In ‘Becoming,’ Michelle Obama Reveals Everything And Nothing At All

In ‘Becoming,’ Michelle Obama Reveals Everything And Nothing At All

“Intimate” is an interesting word. In the case of “Becoming,” Netflix’s new “intimate” documentary on Michelle Obama, it’s mostly applicable. As the film was produced by Barack and Michelle Obama, access was, as you can imagine, good.

“Good” is also an interesting word. “Becoming” takes viewers behind-the-scenes with the former first lady on her book tour, scoring interviews with her employees and family. Once again, with the Obamas as producers, access to prime subjects and events was not lacking.

Producing your own documentary, however, ensures “good” access and intimacy is also on your own terms and under your own control. In that sense, “Becoming” benefits from access and intimacy, but only to the extent the Obamas allowed. The film’s relentless flattery becomes boring somewhere around the 60-minute mark.

Viewers learn little new information about its subject. That’s probably fine. The purpose of “Becoming” seems to be as a breezy visual companion to Obama’s ultra-popular 2018 memoir, and is heavily driven by clips from public interviews during the book tour, interspersed with sit-downs for the documentary, vintage pictures, and old news footage. There is no sense that anything revealing is exposed, even in the film’s rare interview with her children. The Michelle Obama presented on screen does not depart from her public persona meaningfully at all.

That said, Obama is charismatic, likable, and the product of a genuinely admirable journey from the South Side of Chicago to Princeton to 1600 Pennsylvania Avenue. The film captures all that well, with ostensibly candid contributions from her brother, mom, staff, children, and husband.

We hear that Obama’s brother is jokingly believed to be her mother’s favorite child. Obama emotionally recalls the way media backlash to her infamous “For the first time in my adult life, I am really proud of my country” quote created setbacks. We see her counseling teenagers, thanking staff members, greeting tearful fans, and interacting with the 44th president backstage. Some of that is genuinely very moving, especially as it underscores her significance to African-American women. In “Becoming,” Obama is caring and smart and down-to-earth.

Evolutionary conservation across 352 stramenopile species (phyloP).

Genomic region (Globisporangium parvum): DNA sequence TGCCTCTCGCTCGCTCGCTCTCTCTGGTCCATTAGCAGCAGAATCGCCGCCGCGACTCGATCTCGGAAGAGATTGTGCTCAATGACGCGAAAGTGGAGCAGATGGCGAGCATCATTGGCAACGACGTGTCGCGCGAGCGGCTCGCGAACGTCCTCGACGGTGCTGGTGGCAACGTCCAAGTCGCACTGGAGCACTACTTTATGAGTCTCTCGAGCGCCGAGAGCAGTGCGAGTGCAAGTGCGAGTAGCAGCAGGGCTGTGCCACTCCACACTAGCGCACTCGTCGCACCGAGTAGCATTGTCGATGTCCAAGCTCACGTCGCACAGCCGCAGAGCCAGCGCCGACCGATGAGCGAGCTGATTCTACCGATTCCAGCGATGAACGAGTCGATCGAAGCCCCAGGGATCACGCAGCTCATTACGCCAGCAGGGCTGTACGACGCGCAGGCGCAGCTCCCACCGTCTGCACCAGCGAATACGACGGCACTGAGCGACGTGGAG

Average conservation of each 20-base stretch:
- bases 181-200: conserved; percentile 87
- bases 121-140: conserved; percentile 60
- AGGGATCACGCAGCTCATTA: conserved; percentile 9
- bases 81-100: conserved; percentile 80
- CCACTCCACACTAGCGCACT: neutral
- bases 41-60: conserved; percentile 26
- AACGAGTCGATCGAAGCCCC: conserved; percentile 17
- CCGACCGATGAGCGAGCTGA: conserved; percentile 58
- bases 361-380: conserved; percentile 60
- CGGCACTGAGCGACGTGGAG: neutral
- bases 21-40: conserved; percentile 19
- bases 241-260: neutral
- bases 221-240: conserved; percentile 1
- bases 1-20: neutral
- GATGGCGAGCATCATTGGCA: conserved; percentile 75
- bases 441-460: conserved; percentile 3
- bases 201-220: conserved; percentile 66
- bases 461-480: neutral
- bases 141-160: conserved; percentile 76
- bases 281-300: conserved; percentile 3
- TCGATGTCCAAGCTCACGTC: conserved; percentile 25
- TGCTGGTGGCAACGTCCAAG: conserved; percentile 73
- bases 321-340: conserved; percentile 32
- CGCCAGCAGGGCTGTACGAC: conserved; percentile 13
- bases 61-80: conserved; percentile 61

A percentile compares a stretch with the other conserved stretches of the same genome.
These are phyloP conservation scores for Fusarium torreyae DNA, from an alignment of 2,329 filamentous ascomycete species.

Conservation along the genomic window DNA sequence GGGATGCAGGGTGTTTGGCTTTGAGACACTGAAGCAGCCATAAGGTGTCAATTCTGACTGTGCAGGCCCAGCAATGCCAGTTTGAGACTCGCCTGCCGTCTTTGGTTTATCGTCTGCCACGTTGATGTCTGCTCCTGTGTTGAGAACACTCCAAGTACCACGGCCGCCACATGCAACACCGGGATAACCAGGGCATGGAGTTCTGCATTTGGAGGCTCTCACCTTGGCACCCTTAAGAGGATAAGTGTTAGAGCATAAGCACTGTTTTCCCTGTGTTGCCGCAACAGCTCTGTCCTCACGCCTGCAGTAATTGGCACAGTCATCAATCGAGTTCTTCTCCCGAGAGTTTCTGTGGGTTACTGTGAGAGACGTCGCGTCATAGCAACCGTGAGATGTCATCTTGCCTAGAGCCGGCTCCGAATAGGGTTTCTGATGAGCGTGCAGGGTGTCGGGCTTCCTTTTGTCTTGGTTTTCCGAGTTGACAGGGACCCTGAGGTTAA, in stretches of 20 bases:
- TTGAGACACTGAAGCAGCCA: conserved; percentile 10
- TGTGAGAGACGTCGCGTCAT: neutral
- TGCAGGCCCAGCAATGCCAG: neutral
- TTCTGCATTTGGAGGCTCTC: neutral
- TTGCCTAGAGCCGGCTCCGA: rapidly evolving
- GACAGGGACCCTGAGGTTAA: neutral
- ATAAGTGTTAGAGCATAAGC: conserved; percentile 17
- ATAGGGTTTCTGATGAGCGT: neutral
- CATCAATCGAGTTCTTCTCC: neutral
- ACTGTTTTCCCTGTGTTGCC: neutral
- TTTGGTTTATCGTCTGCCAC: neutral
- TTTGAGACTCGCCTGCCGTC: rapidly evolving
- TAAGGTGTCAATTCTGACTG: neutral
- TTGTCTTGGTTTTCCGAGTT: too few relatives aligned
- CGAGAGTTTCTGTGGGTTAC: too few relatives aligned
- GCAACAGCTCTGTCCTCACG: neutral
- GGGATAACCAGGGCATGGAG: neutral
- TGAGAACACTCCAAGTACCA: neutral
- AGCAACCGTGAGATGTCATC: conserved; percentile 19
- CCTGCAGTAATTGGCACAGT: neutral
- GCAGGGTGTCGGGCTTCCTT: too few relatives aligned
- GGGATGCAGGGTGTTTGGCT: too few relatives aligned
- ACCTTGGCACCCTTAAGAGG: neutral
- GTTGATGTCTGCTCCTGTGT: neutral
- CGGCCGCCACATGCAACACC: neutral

There is, however, a glaring absence of any footage that challenges her positive public image. Even controversies are raised as obstacles she overcame rather than personal failures. Perhaps it’s because Obama really is just that likable. Or perhaps it’s because she produced the film. Either way, it makes for an interesting contrast with Hulu’s recent “Hillary” hagiography, which was not produced by the Clintons but was clearly directed by a supporter.

“Hillary” pushed some unfavorable questions in the interest of giving the Clintons a platform to tell their story without serious media filtration. Their documentary sought to challenge public perception. “Becoming” sought to confirm it.

And at that, the Obamas succeeded. While Hillary Clinton further revealed a deep bitterness, Michelle emerged exactly as the same woman who dances with Jimmy Fallon, appears at the Kids Choice Awards, delivers great speeches, wears J.Crew, and graces glossy magazine covers — but this time, under a dubious pretense of intimacy.

The documentary label connotes some sense of journalistic mission. But streaming platforms, like film studios, aren’t news outlets. Netflix CEO Reed Hastings made that distinction clear last year when he explained away the company’s decision to censor one of its shows in Saudi Arabia. “We’re not trying to do ‘truth to power,’ he said. “We’re trying to entertain.”

This is not helpful for films like 2019’s “American Factory,” another Obama-produced Netflix documentary. “American Factory” is obviously an effort to do more than entertain — and not a bad one either. Netflix would like to have its cake and eat it too.

Even if the film’s billing overstates its candor, I’m not sure “Becoming” needed to be hard-hitting. Obama is not universally beloved, but in 2020, she comes about as close to that as any political figure can. That’s partially because she’s likable, partially because the liberal media loves her, and partially because she controls her image well.

It would, of course, be interesting for documentary cameras to catch Obama dealing with a private crisis or thrust into unexpected circumstances. I don’t know that version of Michelle Obama. But as we splinter increasingly into cultural and political niches, if she’s successfully selling herself as a transcender of the daily fray, a likable liberal with soft edges and an uplifting story, it’s not exactly the end of the world.

Someday, perhaps, the groundwork she’s laying now will again empower the Obamas to seriously advance more of the unfortunate agenda they supported in the White House. I don’t know. But “Becoming” is as good an example as any that they’ll at least be smart about it. “Hillary” is not precedent for “Michelle.”

Emily Jashinsky is culture editor at The Federalist. You can follow her on Twitter @emilyjashinsky .
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